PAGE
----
ESC 07 Fall Preview: Making sense of consumer electronics networking "standards" -

ESC 07 Fall Preview: Making sense of consumer electronics networking “standards”


Compared to a few years ago, when there were literally a dozendifferent ways – mostly proprietary – for embedded systems developersto add connectivity to their consumer electronics designs, life hasgotten a little simpler. But not necessarily easier.

Standards have emerged. Not just one, though, but a handful: UPnPA/V, HANA, DLNA and a number of others from the World Wide WebConsortium, the IETF, the Consumer Electronics Association. TheUniversal Plug and Play A/V spec and High Definition Audio/VideoNetwork Alliance (HANA) clearly are in the lead. But each of these arerich in complexity as they both rush toward trying to be all things toall CE developers.

In their upcoming class at the Fall ESC titled”Open Standards drive emerging digital homenetworking (ESC-448),” presenters Rich Schmitt of Blue Peachand C.C. Hung of Mentor Graphics go a long way toward sorting out thechoices, differences and alternatives available to developers.

While that alone would put it at the top of any list of classes toattend at the conference, their delineation of a unified approach thatcombines elements of UPnP and HANA makes this particular class a “mustsee.”

Interestingly, they point out, UPnP A/V and HANA are both based onmany of the same underlying technologies, albeit using them insignificantly different ways.

UPnP (Universal Plug 'n Play), said Schmitt, specifies a set of webbased services and protocols for discovery, content location, contentaccess, and device status and control. HANA (High DefinitionAudio/Video Network Alliance), said Hung, is based on more traditionalweb access using XHTML and style sheets that address many of the samerequirements of UPnP.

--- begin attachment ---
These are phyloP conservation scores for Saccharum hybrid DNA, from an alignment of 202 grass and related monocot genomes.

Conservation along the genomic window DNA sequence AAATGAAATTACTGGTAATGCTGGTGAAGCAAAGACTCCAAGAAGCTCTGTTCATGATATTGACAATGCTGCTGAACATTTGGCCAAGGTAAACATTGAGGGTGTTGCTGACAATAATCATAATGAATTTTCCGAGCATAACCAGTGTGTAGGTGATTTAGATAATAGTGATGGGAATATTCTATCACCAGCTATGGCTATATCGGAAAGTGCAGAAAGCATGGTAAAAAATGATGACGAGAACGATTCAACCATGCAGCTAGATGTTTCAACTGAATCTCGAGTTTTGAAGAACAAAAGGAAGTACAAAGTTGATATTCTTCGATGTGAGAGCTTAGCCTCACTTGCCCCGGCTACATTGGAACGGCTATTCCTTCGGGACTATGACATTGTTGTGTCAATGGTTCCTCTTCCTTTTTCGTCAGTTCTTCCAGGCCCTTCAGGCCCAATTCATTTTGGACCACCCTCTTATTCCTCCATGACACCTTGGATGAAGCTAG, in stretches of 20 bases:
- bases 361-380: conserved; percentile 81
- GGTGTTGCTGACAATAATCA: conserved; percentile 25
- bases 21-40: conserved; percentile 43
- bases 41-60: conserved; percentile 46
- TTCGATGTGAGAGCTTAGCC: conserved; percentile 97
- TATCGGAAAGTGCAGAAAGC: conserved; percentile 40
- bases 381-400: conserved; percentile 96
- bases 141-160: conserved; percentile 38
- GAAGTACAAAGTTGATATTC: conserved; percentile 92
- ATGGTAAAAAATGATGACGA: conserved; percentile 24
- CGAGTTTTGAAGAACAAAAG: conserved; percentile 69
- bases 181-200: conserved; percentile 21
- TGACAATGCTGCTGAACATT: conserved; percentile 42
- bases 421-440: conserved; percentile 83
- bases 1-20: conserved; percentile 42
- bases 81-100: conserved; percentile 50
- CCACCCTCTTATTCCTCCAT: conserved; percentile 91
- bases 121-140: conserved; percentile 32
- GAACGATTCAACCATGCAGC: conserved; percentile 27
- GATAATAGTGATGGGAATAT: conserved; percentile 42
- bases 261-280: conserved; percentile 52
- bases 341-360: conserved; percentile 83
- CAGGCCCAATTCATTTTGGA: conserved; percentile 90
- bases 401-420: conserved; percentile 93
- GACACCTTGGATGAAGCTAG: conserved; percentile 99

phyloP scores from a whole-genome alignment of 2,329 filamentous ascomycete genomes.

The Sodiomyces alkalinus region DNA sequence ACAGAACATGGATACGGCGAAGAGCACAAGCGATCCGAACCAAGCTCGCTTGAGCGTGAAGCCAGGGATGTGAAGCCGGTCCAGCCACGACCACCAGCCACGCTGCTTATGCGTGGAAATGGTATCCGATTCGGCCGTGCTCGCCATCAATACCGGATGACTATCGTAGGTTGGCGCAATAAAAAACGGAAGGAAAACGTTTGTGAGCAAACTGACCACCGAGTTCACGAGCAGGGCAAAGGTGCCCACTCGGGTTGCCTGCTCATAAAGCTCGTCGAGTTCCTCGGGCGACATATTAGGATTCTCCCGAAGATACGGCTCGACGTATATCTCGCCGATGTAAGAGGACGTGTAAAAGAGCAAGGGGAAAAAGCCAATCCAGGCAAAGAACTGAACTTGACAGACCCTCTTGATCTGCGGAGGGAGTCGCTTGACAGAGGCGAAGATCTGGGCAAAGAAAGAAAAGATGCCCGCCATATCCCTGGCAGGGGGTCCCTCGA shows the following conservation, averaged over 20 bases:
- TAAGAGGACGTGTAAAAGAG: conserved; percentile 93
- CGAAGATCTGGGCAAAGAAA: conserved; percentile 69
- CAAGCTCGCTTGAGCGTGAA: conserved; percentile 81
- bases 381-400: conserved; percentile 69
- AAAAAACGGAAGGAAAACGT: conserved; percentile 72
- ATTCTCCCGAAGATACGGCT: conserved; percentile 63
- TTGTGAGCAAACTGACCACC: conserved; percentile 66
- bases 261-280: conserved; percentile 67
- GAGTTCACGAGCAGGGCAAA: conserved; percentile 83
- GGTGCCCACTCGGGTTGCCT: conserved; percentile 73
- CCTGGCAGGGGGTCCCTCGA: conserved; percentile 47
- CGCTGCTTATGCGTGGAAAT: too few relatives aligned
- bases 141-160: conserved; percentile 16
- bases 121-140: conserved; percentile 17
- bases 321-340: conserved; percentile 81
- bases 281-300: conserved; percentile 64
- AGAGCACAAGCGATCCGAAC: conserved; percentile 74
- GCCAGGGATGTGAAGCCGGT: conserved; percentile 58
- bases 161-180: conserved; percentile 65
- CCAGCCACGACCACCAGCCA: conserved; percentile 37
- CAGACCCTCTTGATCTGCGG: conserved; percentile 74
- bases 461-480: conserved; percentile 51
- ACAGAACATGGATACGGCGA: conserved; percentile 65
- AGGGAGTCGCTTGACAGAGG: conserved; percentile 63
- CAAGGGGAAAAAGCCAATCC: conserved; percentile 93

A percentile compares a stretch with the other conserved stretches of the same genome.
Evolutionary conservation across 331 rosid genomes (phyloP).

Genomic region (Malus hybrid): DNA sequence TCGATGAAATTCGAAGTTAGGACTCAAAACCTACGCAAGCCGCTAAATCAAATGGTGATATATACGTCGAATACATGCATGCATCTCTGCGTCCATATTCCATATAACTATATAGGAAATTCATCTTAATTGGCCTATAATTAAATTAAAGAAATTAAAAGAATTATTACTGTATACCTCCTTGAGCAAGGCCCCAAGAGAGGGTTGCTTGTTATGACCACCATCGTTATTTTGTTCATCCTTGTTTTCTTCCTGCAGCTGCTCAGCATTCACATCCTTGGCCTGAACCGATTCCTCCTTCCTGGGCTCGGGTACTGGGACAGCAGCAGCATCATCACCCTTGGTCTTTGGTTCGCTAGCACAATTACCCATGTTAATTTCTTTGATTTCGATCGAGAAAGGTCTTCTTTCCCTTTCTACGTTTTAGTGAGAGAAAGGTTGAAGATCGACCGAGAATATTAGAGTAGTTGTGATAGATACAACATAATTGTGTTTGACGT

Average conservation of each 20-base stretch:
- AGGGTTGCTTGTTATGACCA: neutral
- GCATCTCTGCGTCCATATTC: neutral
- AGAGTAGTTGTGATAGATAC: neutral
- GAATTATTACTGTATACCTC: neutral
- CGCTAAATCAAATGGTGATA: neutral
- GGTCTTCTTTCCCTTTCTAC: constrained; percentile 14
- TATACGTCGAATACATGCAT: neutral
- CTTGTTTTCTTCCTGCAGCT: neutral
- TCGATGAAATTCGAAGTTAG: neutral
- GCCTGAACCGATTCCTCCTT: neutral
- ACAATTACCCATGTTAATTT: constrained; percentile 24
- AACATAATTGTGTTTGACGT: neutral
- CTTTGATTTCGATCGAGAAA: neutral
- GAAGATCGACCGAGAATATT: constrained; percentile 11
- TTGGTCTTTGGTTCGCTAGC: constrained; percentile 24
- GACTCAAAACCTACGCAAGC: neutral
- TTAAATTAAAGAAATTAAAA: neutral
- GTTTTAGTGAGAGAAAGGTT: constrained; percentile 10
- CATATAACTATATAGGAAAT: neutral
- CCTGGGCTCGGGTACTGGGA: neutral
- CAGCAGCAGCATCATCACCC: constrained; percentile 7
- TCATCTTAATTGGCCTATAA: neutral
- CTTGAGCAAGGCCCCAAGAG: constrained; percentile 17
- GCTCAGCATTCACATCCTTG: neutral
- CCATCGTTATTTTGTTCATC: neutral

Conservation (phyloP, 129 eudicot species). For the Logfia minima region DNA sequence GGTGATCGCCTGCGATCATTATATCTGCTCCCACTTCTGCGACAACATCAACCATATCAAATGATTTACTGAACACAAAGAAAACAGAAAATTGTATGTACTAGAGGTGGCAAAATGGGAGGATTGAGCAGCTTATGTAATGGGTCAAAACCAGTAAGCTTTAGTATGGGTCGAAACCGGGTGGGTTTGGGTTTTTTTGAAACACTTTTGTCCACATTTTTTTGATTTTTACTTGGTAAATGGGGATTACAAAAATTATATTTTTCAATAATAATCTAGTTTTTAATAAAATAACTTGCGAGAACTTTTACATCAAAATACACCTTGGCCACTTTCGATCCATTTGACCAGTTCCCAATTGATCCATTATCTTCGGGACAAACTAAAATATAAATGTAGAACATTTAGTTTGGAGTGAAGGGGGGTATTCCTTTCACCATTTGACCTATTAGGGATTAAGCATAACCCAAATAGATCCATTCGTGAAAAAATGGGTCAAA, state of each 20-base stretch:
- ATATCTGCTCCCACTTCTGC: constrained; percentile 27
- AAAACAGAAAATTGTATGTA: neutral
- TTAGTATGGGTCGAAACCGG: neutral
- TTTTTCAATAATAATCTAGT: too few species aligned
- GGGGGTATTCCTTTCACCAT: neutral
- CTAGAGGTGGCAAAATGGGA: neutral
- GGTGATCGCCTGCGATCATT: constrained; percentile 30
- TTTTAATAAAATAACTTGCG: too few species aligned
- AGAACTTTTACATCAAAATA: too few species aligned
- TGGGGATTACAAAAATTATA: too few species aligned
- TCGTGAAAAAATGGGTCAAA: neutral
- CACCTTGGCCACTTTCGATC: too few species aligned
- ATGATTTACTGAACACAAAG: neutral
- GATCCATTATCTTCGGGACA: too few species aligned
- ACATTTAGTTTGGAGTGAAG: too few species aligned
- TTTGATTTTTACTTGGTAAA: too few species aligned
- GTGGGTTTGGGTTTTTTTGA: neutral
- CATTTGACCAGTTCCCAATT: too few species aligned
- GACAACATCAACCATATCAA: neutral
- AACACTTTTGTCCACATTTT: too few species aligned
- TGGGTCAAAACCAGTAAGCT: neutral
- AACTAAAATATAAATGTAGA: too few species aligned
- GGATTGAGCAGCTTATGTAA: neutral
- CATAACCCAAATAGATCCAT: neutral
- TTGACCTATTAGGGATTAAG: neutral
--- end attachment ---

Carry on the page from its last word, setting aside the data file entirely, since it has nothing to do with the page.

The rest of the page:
Both UPnP A/V and HANA each offer a compelling approach for controland distribution of digital content around the home, allowing thecontrolled devices to define their own user interfaces, so that devicescan differentiate and can offer non-standard functions to the consumer.

“UPnP A/V as architected, tends to provide a 'least commondenominator' experience,', said Schmitt. “A control point will belimited by the support it provides as well as the support that the endpoint device provides.”

On the other hand, said Hung, HANA devices depend on a rich displayto interact with the user while UPnP can offer many types of controldevices, including hand-helds, LED screens, and On Screen Displays(OSDs).

With UPnP, the entire home can be controlled from a single devicelocated anywhere, all devices will provide a common experience, and thecontrol device is free to present the information in any form.

Despite significant differences – which Schmidt and Hung describe indetail in their class – the authors suggest that embedded systemsdevelopers of consumer electronics devices can take advantage of thefact that HANA and UPnP A/V are more complimentary to each other thanexclusive.

To do that they suggest the use of a unified model that is similarto the UPnP-only model. All UPnP A/V Services (renderer, A/V Transport,and CDS) would include a HANA Logical Unit (status and control framesserved over HTTP). The UPnP DMC logic is integrated with the HANA TopLevel GUI for device browsing and selection. Underlying technologiessuch as SSDP, DOM-2, HTTP Client and HTTP Server are leveraged by HANA.

“Because of the parallels between the UPnP services and the HANALogical Units (LUs), additional leverage can be gained by integratingthe control interaction,” said Hung. “For instance, the Javascriptprovided by a HANA LU can utilize SOAP so that the HANA browser cancontrol the LU with UPnP transactions. In this way, the controlservicing of the LU can be identical to the UPnP service.”

If such a converged model emerges, they suggest consumer electronicsdevices will move even more rapidly into a new age of computing interms of how digital content such as data, voice, audio and video canbe transferred and shared between devices.

Other related wired and wireless connectivity classes on the agendaat the ESC 07 Boston conference include ExtremeWireless Networking (ESC-108] taught by Larry Mittag, Implementingan 802.11 b/g interface into an embedded design (ESC-228) presentedby Gary Marrs, USBfor embedded systems (ESC-248) from Christian Legare, and Bluetoothand ultrawideband work together (ESC-468) by Brian Senese.

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